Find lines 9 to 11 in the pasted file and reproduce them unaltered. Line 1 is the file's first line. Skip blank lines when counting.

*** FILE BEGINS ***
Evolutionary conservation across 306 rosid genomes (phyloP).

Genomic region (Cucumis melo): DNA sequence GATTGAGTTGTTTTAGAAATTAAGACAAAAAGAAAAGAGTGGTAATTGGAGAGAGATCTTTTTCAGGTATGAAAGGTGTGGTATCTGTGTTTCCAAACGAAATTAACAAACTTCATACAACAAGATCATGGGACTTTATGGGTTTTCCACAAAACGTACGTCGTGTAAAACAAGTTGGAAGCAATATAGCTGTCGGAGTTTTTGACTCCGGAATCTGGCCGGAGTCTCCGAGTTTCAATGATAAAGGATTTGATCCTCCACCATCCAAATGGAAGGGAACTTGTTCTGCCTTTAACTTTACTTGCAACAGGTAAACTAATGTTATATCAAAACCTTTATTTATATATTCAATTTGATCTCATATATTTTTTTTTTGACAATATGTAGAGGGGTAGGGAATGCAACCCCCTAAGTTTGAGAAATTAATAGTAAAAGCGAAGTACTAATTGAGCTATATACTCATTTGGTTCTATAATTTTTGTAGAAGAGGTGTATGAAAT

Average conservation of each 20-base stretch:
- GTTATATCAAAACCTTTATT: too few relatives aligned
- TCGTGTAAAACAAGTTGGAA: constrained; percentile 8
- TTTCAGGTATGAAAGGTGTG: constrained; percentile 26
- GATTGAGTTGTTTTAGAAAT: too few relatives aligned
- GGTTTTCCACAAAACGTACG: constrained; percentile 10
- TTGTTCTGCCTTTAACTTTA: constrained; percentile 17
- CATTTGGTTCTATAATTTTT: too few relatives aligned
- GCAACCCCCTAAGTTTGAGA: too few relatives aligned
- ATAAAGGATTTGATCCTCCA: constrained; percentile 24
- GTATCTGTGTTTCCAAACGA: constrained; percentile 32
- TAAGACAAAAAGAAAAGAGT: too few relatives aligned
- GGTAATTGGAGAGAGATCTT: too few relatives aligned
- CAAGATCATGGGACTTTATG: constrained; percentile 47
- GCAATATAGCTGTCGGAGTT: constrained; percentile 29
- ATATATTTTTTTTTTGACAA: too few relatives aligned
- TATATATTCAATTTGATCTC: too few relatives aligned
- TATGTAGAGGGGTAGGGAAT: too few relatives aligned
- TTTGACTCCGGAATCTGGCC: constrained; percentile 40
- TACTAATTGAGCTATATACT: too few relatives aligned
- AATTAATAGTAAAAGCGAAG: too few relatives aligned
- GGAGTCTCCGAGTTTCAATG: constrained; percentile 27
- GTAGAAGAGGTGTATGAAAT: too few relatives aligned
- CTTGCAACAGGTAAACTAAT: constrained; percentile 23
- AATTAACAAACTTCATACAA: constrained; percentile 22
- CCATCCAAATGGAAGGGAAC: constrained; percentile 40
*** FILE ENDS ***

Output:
- TTGTTCTGCCTTTAACTTTA: constrained; percentile 17
- CATTTGGTTCTATAATTTTT: too few relatives aligned
- GCAACCCCCTAAGTTTGAGA: too few relatives aligned